How low will they go? Sexism in the RCMP is nothing new, but as the evidence against the force continues to mount, the old boys club mentality becomes harder and harder to swallow.
Sexual harassment and, more generally, a deep lack of respect for women seems to be standard operating procedure for the RCMP.
We might look back just a couple years when, in 2009, an officer in Hamilton, Ontario was sending explicit emails and texts to an intern, asking her to strip for him and demanding to know the colour of her underwear. The officer, Patrick Simpson, was docked seven days pay.
That same year Donald Ray, an officer in Edmonton, was discovered to have exposed himself to a female employee. He had also, apparently, been having sex in the polygraph room with a female subordinate. At the time he was charge of the polygraph unit at the RCMP's Behavioural Sciences Unit. Ray lost 10 days of pay and was demoted.
That official indifference to rooting out and effectively punishing destructive sexist behaviour in the ranks is sadly typical.
Const. Justin Harris was accused, in 2004, of having sex with prostituted girls between 1993 and 2003. One claimed she had sex with him when she was between the ages of 13 and 15. She wasn't the only one he allegedly exploited. A number of women said they had sex with Harris while they were teenagers. He claimed innocence and was put on paid suspension until the charges were thrown out in 2006 because the RCMP took too long to bring their case against him.
Apparently they became aware of the allegations of misconduct in 2002 and decided to just let it slide for a couple of years. Whoops!
See no evil
Turning a blind eye is a pattern for the RCMP. Especially when it comes to women.
Though it was called a sham by many activists and women's groups, the B.C.'s missing women inquiry made public questions about the conduct of RCMP officers with regard to the women who were disappearing from Vancouver's Downtown Eastside.
Though the RCMP were aware that women were going missing since 1997 and had evidence that women were being murdered at the Pickton farm, they failed to begin an investigation until 2002. Apparently they were too busy watching porn to be bothered.
And of course most recently, Cpl Catherine Galliford came out about the sexual harassment and assaults she endured during the 16 years she was a member of the RCMP. Galliford says she developed PTSD, agoraphobia and developed an alcohol dependency as a result.
After she went public about her experience, a number of other female RCMP officers came forward with similar stories.
Why women stay silent
But who knows, maybe all these women are just bored, looking for attention, and looking for yet another excuse to harp on those well-meaning Mounties. You know how women are, always making up silly stories about abuse for kicks.
That's what the RCMP is saying anyway.
Five female officers have now launched legal action against the RCMP, claiming harassment. The RCMP are denying everything. Not only that, they are doing their very best to discredit Galliford, painting her as an unstable alcoholic who simply refused to stay away from the men who she says were harassing her.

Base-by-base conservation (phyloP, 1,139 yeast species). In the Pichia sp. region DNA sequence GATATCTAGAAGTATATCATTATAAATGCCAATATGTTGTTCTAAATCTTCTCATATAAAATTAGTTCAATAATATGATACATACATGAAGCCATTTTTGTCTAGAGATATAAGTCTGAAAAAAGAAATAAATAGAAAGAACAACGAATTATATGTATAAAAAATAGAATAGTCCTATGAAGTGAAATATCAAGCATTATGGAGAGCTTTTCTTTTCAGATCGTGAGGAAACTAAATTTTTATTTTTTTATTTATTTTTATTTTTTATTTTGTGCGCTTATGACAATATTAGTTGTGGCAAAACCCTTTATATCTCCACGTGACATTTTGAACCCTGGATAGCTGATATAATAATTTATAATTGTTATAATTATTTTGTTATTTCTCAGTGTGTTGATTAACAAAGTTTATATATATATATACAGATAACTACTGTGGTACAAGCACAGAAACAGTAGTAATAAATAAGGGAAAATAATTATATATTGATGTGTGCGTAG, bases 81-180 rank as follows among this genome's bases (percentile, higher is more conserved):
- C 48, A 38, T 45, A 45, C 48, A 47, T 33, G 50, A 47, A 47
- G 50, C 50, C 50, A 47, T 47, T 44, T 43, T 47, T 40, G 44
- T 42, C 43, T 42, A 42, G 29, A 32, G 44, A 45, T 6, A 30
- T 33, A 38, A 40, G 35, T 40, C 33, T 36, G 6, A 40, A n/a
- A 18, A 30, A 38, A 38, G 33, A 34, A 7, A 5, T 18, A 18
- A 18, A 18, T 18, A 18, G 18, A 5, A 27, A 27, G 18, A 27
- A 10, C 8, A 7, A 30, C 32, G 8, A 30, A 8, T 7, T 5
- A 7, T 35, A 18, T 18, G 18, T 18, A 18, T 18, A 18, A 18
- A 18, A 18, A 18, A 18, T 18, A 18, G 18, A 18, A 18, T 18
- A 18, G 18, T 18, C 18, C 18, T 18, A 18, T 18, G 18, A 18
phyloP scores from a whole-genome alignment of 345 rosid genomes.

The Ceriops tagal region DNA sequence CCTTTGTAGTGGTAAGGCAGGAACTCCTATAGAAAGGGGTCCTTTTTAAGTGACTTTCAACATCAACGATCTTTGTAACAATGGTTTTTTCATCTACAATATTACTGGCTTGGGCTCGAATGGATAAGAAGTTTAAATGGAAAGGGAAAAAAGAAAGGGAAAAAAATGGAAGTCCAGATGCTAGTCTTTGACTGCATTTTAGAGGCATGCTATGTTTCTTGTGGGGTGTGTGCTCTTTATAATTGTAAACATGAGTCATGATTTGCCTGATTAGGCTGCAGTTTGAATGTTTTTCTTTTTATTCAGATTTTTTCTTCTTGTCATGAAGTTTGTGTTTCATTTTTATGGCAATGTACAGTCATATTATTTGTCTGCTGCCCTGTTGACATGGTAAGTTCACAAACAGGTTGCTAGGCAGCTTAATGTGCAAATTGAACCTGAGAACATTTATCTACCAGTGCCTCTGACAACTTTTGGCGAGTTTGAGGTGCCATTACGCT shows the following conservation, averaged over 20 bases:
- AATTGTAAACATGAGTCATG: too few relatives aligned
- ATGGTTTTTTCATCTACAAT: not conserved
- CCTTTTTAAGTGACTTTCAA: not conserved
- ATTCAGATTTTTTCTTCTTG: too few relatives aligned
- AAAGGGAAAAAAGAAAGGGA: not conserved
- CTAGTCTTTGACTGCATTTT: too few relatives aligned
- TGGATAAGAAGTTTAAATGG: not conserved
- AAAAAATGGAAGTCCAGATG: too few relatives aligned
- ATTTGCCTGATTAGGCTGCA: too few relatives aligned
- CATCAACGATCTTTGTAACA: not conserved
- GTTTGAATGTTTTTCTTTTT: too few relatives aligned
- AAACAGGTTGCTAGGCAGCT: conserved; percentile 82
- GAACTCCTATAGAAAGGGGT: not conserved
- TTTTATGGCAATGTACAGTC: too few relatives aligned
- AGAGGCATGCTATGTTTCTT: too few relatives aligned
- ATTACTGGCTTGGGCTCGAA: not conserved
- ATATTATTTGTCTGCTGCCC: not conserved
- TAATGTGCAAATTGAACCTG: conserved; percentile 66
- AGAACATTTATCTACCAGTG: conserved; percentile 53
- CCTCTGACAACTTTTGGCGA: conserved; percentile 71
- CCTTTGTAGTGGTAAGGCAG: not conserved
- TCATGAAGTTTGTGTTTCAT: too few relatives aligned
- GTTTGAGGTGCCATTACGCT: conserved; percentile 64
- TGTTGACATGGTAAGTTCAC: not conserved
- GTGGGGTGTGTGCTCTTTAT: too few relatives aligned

This is why women don't come out about abuse and harassment. This is why women stay silent for years. This is why rapes go unreported. This is why sexual harassment in the workplace continues. Because not only do many male dominated workplaces like the RCMP function like frat houses but because when women do come forward and tell the truth, they are routinely discredited and shamed and blamed for their own assaults and abuse.
The shocking response from the RCMP includes telling women to toughen up and that putting up with sexism is just part of the job.
Wait a minute. What year is this again? In 2012 are we really telling women that they need to accept misogyny as just part of the job?
Get serious about change
When will the RCMP be held accountable? We've witnessed decades of unacceptable behaviour and they very clearly still think they're going to get away with it. And who knows, maybe they will. It certainly wouldn't be out of the ordinary.
It's time the RCMP join us in the 21st century. Sexual harassment, assault, and exploitation is unacceptable behaviour for any member of the public, never mind from those who are meant to serve and protect us. It appears as though the only ones they are interested in serving and protecting are themselves.
New changes to the RCMP Act allow the commissioner more power, in particular the ability to fire Mounties who sexually harass women or engage in others kinds of misconduct. At very least we should now be able to move beyond a slap on the wrist, which is essentially how these matters have been dealt with in the past. Losing a week's pay hardly sends a message of intolerance.
But it isn't just policy that needs to change. The RCMP is, in many ways, a microcosm of a larger societal attitude. The blame-the-victim mentality displayed by the force is prevalent throughout our society. We treat women who come forward about abuse and assault with skepticism, often making excuses for the men who are responsible. If we look back at the RCMP's record of misconduct, it seems clear who should be on trial, yet we can see already that these women are going to be put through the ringer.
The RCMP need to, for once, be held accountable. They are very clearly not capable of policing themselves, never mind the public.
Read more: Indigenous, Rights + Justice, Gender + Sexuality
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